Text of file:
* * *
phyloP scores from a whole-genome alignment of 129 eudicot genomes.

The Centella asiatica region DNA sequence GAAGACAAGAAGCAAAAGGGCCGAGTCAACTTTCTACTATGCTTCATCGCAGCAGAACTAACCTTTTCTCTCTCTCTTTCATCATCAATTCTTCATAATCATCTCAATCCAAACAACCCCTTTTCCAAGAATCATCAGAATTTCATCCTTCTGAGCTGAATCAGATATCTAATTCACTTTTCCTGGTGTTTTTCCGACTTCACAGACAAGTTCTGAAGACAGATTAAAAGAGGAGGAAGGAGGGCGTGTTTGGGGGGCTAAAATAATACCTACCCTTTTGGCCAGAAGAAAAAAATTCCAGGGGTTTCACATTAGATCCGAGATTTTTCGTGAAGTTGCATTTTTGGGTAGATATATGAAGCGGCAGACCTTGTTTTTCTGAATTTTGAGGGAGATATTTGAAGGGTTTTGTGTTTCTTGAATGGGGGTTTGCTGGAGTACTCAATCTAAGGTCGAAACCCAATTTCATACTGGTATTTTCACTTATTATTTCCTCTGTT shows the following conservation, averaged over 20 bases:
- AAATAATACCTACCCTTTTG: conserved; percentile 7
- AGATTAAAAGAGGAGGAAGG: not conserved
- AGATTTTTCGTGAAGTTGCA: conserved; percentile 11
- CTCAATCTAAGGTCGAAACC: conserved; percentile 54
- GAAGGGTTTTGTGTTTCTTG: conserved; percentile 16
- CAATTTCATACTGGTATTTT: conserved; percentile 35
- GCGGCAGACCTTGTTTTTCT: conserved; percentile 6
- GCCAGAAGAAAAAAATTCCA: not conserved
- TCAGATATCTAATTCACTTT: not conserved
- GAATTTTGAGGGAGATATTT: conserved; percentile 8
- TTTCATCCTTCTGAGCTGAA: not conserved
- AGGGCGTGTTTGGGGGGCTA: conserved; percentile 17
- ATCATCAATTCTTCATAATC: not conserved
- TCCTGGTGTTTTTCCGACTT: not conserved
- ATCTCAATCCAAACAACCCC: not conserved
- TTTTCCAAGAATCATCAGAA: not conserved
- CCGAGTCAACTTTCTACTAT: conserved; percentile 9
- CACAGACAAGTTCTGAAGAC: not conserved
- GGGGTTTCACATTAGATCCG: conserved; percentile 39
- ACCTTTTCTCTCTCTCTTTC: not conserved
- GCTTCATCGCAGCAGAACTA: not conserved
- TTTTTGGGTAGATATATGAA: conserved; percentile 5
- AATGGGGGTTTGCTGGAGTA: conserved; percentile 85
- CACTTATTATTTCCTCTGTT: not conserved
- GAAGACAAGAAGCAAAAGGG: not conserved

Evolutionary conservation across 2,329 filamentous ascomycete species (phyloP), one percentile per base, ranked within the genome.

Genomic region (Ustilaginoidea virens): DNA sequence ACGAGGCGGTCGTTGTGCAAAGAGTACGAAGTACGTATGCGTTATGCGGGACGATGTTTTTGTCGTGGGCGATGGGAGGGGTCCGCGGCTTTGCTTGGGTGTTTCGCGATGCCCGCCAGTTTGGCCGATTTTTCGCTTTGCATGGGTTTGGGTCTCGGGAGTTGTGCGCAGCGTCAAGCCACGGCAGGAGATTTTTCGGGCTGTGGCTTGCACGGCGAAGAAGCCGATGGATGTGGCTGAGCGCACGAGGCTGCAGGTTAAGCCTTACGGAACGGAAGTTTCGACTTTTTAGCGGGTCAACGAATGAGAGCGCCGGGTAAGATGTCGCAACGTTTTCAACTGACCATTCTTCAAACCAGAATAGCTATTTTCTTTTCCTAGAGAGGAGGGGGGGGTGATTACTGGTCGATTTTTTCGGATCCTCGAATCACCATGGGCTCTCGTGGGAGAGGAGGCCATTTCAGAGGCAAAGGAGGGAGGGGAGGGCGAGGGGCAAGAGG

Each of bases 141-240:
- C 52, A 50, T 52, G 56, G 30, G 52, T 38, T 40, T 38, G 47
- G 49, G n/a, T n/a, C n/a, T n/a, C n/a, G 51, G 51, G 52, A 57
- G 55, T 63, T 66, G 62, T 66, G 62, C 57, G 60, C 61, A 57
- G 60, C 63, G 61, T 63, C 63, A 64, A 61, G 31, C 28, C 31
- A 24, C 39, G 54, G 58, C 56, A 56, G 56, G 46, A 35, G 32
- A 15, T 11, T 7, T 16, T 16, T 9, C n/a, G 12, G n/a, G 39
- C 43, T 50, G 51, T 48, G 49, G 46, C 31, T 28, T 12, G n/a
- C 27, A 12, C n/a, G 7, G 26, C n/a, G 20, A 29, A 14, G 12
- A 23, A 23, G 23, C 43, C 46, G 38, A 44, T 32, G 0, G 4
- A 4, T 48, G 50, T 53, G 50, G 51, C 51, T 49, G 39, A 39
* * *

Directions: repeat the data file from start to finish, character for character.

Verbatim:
phyloP scores from a whole-genome alignment of 129 eudicot genomes.

The Centella asiatica region DNA sequence GAAGACAAGAAGCAAAAGGGCCGAGTCAACTTTCTACTATGCTTCATCGCAGCAGAACTAACCTTTTCTCTCTCTCTTTCATCATCAATTCTTCATAATCATCTCAATCCAAACAACCCCTTTTCCAAGAATCATCAGAATTTCATCCTTCTGAGCTGAATCAGATATCTAATTCACTTTTCCTGGTGTTTTTCCGACTTCACAGACAAGTTCTGAAGACAGATTAAAAGAGGAGGAAGGAGGGCGTGTTTGGGGGGCTAAAATAATACCTACCCTTTTGGCCAGAAGAAAAAAATTCCAGGGGTTTCACATTAGATCCGAGATTTTTCGTGAAGTTGCATTTTTGGGTAGATATATGAAGCGGCAGACCTTGTTTTTCTGAATTTTGAGGGAGATATTTGAAGGGTTTTGTGTTTCTTGAATGGGGGTTTGCTGGAGTACTCAATCTAAGGTCGAAACCCAATTTCATACTGGTATTTTCACTTATTATTTCCTCTGTT shows the following conservation, averaged over 20 bases:
- AAATAATACCTACCCTTTTG: conserved; percentile 7
- AGATTAAAAGAGGAGGAAGG: not conserved
- AGATTTTTCGTGAAGTTGCA: conserved; percentile 11
- CTCAATCTAAGGTCGAAACC: conserved; percentile 54
- GAAGGGTTTTGTGTTTCTTG: conserved; percentile 16
- CAATTTCATACTGGTATTTT: conserved; percentile 35
- GCGGCAGACCTTGTTTTTCT: conserved; percentile 6
- GCCAGAAGAAAAAAATTCCA: not conserved
- TCAGATATCTAATTCACTTT: not conserved
- GAATTTTGAGGGAGATATTT: conserved; percentile 8
- TTTCATCCTTCTGAGCTGAA: not conserved
- AGGGCGTGTTTGGGGGGCTA: conserved; percentile 17
- ATCATCAATTCTTCATAATC: not conserved
- TCCTGGTGTTTTTCCGACTT: not conserved
- ATCTCAATCCAAACAACCCC: not conserved
- TTTTCCAAGAATCATCAGAA: not conserved
- CCGAGTCAACTTTCTACTAT: conserved; percentile 9
- CACAGACAAGTTCTGAAGAC: not conserved
- GGGGTTTCACATTAGATCCG: conserved; percentile 39
- ACCTTTTCTCTCTCTCTTTC: not conserved
- GCTTCATCGCAGCAGAACTA: not conserved
- TTTTTGGGTAGATATATGAA: conserved; percentile 5
- AATGGGGGTTTGCTGGAGTA: conserved; percentile 85
- CACTTATTATTTCCTCTGTT: not conserved
- GAAGACAAGAAGCAAAAGGG: not conserved

Evolutionary conservation across 2,329 filamentous ascomycete species (phyloP), one percentile per base, ranked within the genome.

Genomic region (Ustilaginoidea virens): DNA sequence ACGAGGCGGTCGTTGTGCAAAGAGTACGAAGTACGTATGCGTTATGCGGGACGATGTTTTTGTCGTGGGCGATGGGAGGGGTCCGCGGCTTTGCTTGGGTGTTTCGCGATGCCCGCCAGTTTGGCCGATTTTTCGCTTTGCATGGGTTTGGGTCTCGGGAGTTGTGCGCAGCGTCAAGCCACGGCAGGAGATTTTTCGGGCTGTGGCTTGCACGGCGAAGAAGCCGATGGATGTGGCTGAGCGCACGAGGCTGCAGGTTAAGCCTTACGGAACGGAAGTTTCGACTTTTTAGCGGGTCAACGAATGAGAGCGCCGGGTAAGATGTCGCAACGTTTTCAACTGACCATTCTTCAAACCAGAATAGCTATTTTCTTTTCCTAGAGAGGAGGGGGGGGTGATTACTGGTCGATTTTTTCGGATCCTCGAATCACCATGGGCTCTCGTGGGAGAGGAGGCCATTTCAGAGGCAAAGGAGGGAGGGGAGGGCGAGGGGCAAGAGG

Each of bases 141-240:
- C 52, A 50, T 52, G 56, G 30, G 52, T 38, T 40, T 38, G 47
- G 49, G n/a, T n/a, C n/a, T n/a, C n/a, G 51, G 51, G 52, A 57
- G 55, T 63, T 66, G 62, T 66, G 62, C 57, G 60, C 61, A 57
- G 60, C 63, G 61, T 63, C 63, A 64, A 61, G 31, C 28, C 31
- A 24, C 39, G 54, G 58, C 56, A 56, G 56, G 46, A 35, G 32
- A 15, T 11, T 7, T 16, T 16, T 9, C n/a, G 12, G n/a, G 39
- C 43, T 50, G 51, T 48, G 49, G 46, C 31, T 28, T 12, G n/a
- C 27, A 12, C n/a, G 7, G 26, C n/a, G 20, A 29, A 14, G 12
- A 23, A 23, G 23, C 43, C 46, G 38, A 44, T 32, G 0, G 4
- A 4, T 48, G 50, T 53, G 50, G 51, C 51, T 49, G 39, A 39